Moreover, the assertion that advertising will diminish the attorney's reputation in the community is open to question. Bankers and engineers advertise, and yet these professionals are not regarded as undignified. In fact, it has been suggested that the failure of lawyers to advertise creates public disillusionment with the profession. The absence of advertising may be seen to reflect the profession's failure to reach out and serve the community. Studies reveal that many persons do not obtain counsel even when they perceive a need because of the feared price of services or because of an inability to locate a competent attorney. Indeed, cynicism with regard to the profession may be created by the fact that it long has publicly eschewed advertising, while condoning the actions of the attorney who structures his social or civic associations so as to provide contacts with potential clients.

2. Inherently Misleading Nature of Attorney Advertising. It is argued that advertising of legal services inevitably will be misleading. The argument that legal services are so unique that fixed rates cannot meaningfully be established is refuted by the record in this case. The appellee State Bar itself sponsors a Legal Services Program in which the participating attorneys agree to perform services like those advertised by the appellants at standardized rates.

3. The Adverse Effect on the Administration of Justice. Advertising is said to have the undesirable effect of stirring up litigation. But advertising by attorneys is not an unmitigated source of harm to the administration of justice. It may offer great benefits. Although advertising might increase the use of the judicial machinery, we cannot accept the notion that it is always better for a person to suffer a wrong silently than to redress it by legal action.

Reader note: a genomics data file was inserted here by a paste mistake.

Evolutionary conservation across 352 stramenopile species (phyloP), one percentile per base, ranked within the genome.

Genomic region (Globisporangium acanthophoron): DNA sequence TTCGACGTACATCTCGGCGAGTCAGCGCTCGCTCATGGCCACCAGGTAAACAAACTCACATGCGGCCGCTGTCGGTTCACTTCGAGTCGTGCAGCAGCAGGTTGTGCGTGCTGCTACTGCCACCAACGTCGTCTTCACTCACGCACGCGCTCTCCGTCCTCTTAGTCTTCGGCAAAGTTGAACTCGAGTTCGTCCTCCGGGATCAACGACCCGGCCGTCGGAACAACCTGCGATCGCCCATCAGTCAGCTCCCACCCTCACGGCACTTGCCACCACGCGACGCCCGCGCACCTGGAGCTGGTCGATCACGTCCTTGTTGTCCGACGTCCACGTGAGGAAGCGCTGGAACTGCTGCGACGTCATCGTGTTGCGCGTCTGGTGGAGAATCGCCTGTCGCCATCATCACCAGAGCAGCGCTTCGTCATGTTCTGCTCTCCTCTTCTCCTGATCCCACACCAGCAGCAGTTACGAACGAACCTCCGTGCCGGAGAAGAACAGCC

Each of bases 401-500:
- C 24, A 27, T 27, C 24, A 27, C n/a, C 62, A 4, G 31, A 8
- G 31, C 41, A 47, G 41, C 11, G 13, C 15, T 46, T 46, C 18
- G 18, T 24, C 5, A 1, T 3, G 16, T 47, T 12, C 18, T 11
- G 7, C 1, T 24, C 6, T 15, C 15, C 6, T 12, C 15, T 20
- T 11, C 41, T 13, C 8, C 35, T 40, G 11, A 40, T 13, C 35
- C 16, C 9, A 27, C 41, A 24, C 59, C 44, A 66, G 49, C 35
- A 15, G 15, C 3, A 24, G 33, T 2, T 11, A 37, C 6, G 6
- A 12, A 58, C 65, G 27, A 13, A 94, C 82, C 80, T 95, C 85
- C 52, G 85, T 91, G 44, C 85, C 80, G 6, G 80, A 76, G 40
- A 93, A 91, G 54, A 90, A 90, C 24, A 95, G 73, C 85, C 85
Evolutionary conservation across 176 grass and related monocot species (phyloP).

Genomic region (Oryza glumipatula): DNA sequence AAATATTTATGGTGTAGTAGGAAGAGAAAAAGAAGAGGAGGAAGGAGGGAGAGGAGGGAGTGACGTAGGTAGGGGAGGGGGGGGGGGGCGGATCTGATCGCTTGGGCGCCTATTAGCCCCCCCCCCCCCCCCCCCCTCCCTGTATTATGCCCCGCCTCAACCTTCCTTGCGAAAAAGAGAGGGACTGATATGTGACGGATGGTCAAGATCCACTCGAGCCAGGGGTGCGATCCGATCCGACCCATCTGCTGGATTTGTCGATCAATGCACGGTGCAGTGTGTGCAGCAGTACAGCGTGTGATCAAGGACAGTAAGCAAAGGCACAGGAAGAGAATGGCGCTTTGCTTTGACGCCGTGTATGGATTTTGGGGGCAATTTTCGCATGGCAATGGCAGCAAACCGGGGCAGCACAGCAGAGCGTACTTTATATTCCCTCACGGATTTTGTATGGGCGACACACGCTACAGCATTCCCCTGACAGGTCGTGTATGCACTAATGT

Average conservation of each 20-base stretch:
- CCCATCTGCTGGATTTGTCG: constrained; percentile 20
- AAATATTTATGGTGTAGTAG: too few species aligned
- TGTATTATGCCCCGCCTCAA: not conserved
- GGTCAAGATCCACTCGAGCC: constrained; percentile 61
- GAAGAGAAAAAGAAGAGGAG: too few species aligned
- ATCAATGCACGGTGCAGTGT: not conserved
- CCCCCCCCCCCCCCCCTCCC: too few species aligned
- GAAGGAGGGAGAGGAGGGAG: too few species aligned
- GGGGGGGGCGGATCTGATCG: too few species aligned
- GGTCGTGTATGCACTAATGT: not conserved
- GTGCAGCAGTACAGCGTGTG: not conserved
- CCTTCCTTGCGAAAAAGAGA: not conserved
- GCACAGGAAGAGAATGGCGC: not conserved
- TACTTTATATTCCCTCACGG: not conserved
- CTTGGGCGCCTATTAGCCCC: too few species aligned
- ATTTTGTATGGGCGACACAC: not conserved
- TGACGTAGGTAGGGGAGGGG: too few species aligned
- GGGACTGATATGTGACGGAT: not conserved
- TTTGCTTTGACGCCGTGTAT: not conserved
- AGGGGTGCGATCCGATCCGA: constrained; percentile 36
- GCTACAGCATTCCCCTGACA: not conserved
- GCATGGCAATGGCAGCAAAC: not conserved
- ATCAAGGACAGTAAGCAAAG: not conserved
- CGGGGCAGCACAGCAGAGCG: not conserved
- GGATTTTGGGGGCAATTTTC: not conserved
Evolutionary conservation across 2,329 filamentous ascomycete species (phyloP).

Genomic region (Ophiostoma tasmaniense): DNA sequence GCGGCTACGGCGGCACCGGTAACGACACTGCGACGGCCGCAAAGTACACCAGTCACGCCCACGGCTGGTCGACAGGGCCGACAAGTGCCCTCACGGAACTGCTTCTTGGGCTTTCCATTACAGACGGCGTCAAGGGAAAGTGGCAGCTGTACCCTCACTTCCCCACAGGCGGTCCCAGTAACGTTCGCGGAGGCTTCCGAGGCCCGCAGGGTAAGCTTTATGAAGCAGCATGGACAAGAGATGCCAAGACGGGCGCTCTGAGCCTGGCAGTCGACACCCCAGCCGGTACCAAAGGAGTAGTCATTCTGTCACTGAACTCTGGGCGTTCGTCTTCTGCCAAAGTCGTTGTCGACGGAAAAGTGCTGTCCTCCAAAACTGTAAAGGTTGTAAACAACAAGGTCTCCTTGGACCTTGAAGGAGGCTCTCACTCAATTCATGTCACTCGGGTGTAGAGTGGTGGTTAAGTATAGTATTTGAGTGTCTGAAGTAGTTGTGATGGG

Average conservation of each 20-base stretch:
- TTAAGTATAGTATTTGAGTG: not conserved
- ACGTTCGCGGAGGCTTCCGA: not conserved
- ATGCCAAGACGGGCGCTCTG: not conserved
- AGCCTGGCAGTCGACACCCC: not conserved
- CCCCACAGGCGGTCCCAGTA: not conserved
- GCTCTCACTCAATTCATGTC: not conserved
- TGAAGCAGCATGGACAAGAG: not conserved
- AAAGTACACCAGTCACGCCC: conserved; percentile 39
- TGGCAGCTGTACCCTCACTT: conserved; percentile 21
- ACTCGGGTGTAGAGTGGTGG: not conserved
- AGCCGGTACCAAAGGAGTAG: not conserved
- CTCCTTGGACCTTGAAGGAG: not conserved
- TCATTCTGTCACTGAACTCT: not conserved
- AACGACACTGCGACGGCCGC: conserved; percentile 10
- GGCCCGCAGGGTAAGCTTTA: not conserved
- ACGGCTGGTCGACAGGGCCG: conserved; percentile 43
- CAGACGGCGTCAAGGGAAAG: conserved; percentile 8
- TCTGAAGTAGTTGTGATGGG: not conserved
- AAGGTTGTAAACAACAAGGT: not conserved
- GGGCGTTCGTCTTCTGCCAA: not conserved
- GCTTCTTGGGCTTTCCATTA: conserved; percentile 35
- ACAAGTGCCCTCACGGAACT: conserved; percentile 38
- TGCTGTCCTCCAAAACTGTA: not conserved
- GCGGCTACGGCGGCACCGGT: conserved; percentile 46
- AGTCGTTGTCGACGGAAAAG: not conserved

4. The Undesirable Economic Effects of Advertising. It is claimed that advertising will increase the overhead costs of the profession, and that these costs then will be passed along to consumers in the form of increased fees. Moreover, it is claimed that the additional cost of practice will create a substantial entry barrier, deterring or preventing young attorneys from penetrating the market and entrenching the position of the bar's established members.

These two arguments seem dubious at best. Neither distinguishes lawyers from others and neither appears relevant to the First Amendment. The ban on advertising serves to increase the difficulty of discovering the lowest cost seller of acceptable ability. As a result, to this extent attorneys are isolated from competition, and the inventive to price competitively is reduced. Although it is true that the effect of advertising on the price of services has not been demonstrated, there is revealing evidence with regard to products: where consumers have the benefit of price advertising, retail prices often are dramatically lower than they would be without advertising. It is entirely possible that advertising will serve to reduce, not advance, the cost of legal services to the consumer.

The entry-barrier argument is equally unpersuasive. In the absence of advertising, an attorney must rely on his contacts with the community to generate a flow of business. In view of the time necessary to develop such contacts, the ban in fact serves to perpetuate the market position of established attorneys. Consideration of entry-barrier problems would urge that advertising be allowed so as to aid the new competitor in penetrating the market.